2018 Oscars: Best Live Action Short Film nominees by rising stars of world cinema

Three of the most difficult categories to call every year at the Oscars are those of the short films. They lack precursor prizes and, in many cases, visibility. If you are not able to see these films before the Academy Awards on March 4, don’t worry: we’ve got you covered. Below is our take on the five nominees for Best Live Action Short.

A screening committee drawn from the Short Films and Feature Animation Branch members winnowed a record field of 165 entries for Best Live Action Short down to 10 semi-finalists. All members of the branch could attend December screenings in Los Angeles, London, New York and San Francisco and then cast preferential ballots for the five nominees.

“DeKalb Elementary” (USA)
Director/Writer: Reed Van Dyk
Running Time: 21 minutes

The film details the terrifying experience of an elementary school secretary when she confronts a disturbed gunman who has entered the front office with a plan to kill everyone inside. Bonus points are awarded for the fact that this is based on an actual 911 call from an Atlanta school, but this never felt as tense as it should have. If winning an Oscar was based on social commentary alone, this could be your winner. But if voters watch the film through the same lens as myself, they may find themselves equally unmoved.

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“My Nephew Emmett” (USA)
Director/Writer: Kevin Wilson Jr.
Running Time: 20 minutes
Winner: Student Academy Awards

This tells the true story of Mose Wright, who desperately tried to protect his nephew, Emmett Till, when two racists sought revenge on the teenager for allegedly whistling at a white woman. Veteran actress Jasmine Guy adds a familiar face to the film, which is rare in this category, as Mose’s loving wife. The lighting and cinematography of this piece are laudable, but it lacks depth considering this is one of the most well-known lynching cases in American history. A clip of the real-life Wright speaking about his nephew adds a heartbreaking dose of reality. While this film felt important, it did not feel complete.

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“The Silent Child” (UK)
Director: Chris Overton; Writer: Rachel Shenton
Running Time: 20 minutes

This beautifully shot submission tells the story of Libby, a four-year old deaf girl who lives in silence until a nurturing social worker, Joanne (Shenton), teaches her to communicate through sign language. Libby is adorably played by newcomer Maisie Sly, who brilliantly captures the despair of a child unable to understand the world around her. Libby’s out-of-touch mother believes her child should be treated no differently than anyone else and is adamant that lip-reading is the only logical way for her daughter to get by in the real world. In just 20 minutes we see the entire heartbreaking journey of Joanne and Libby’s relationship, as Joanne desperately attempts to convey that deafness is not a learning disability, but simply a communication barrier. Of the five films nominated, this one has the most complete story arc. It is the most professionally shot, with gorgeous cinematography, and also has a great score.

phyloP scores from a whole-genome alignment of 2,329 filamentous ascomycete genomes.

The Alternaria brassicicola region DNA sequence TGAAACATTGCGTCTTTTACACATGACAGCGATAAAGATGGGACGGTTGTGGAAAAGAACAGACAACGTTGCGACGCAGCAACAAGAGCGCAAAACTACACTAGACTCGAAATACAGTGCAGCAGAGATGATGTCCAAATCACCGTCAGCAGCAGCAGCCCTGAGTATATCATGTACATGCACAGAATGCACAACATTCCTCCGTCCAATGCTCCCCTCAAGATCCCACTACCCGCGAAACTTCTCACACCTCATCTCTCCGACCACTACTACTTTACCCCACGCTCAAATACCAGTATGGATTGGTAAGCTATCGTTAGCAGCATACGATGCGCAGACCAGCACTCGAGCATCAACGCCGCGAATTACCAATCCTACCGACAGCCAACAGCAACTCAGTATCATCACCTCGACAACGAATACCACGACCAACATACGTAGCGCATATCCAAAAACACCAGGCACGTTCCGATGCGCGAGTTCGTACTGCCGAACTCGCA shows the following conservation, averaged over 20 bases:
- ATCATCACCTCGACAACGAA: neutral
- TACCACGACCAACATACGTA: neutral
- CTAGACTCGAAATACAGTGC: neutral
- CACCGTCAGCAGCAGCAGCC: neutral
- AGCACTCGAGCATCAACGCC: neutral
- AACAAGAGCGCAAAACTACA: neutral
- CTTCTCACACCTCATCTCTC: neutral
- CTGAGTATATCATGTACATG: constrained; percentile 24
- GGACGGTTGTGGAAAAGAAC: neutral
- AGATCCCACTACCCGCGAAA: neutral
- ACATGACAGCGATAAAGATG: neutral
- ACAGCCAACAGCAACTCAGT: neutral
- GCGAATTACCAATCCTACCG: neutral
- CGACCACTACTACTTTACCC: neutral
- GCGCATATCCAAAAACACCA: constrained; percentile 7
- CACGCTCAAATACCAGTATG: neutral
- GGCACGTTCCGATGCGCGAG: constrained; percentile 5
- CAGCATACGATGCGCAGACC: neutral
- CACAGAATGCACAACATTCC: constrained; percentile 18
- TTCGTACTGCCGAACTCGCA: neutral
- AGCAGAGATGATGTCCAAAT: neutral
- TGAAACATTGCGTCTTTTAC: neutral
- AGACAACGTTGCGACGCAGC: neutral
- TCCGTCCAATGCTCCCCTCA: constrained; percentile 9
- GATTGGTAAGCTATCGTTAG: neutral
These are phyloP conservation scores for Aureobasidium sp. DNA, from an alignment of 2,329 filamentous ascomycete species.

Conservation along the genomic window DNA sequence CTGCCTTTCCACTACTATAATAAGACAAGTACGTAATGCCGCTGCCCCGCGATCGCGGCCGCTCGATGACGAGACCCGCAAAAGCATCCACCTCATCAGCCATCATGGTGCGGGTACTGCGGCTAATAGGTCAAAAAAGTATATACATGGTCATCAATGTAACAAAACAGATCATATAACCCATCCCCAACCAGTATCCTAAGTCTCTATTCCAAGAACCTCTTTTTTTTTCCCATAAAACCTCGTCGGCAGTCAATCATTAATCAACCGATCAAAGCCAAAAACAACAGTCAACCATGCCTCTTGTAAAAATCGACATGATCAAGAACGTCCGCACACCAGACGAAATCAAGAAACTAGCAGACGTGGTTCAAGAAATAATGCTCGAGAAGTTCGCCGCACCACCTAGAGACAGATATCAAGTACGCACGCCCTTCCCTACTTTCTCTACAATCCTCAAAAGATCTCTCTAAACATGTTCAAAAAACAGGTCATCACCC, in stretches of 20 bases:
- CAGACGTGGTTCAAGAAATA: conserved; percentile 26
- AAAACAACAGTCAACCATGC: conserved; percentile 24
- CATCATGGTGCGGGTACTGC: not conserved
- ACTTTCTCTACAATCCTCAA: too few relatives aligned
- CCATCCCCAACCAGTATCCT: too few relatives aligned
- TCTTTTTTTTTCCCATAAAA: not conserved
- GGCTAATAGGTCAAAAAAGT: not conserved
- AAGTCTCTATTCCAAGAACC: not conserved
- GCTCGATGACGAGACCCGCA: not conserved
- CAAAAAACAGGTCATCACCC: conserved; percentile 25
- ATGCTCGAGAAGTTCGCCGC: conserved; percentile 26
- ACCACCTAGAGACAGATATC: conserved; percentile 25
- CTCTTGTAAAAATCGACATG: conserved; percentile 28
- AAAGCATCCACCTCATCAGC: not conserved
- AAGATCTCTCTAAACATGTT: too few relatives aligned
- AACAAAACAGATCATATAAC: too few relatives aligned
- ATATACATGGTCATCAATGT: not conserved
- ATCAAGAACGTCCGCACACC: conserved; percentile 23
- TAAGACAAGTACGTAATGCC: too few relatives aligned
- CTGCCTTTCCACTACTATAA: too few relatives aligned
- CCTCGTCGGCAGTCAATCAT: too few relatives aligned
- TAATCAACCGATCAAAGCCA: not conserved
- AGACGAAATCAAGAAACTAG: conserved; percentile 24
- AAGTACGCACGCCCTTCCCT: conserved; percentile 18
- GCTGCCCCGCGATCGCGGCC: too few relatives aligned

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“The Eleven O’Clock” (Australia)
Director: Derin Seale; Writer: Josh Lawson
Running Time: 13 minutes

The only comedy in the bunch tells the tale of a psychiatrist’s patient, who actually believes he is the doctor. As the two banter back and forth, the audience is left questioning, which one of these two is the crazy one? Throughout this funny, yet somewhat predictable story, the two characters try to treat each other’s mental issues. If there were a screenplay award for the short films, this dialogue-heavy script would likely reign supreme as viewers are taken through the twists and turns of two men fighting to prove their sanity. Although the only nominee to generate any laughs, it may feel too “light” to win an Oscar.

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“Watu Wote” (“All of Us”) (Germany)
Director: Katja Benrath; Writer: Julia Drache
Running Time: 22 minutes
Winner: Student Academy Awards

This docudrama is based on actual events in which the militant group Al-Shabaab launched a bus attack in Kenya and forced Muslims to identify Christian passengers. The lead character, Jua, is one of those Christians who felt a sense of discomfort as soon as she boarded the bus. As the violent attack ensues, a Muslim woman helps to conceal Jua’s identity and prove solidarity can prevail in these troubled times. This film holds an important message and is well crafted.

SEE 2018 Oscar nominations: Full list of Academy Awards nominees in all 24 categories

Be sure to make your Oscar predictions so that Hollywood insiders can see how their films and performers are faring in our odds. You can keep changing your predictions until just before winners are announced on March 4. And join in the fierce debate over the 2018 Oscars taking place right now with Hollywood insiders in our movie forums. Read more Gold Derby entertainment news.

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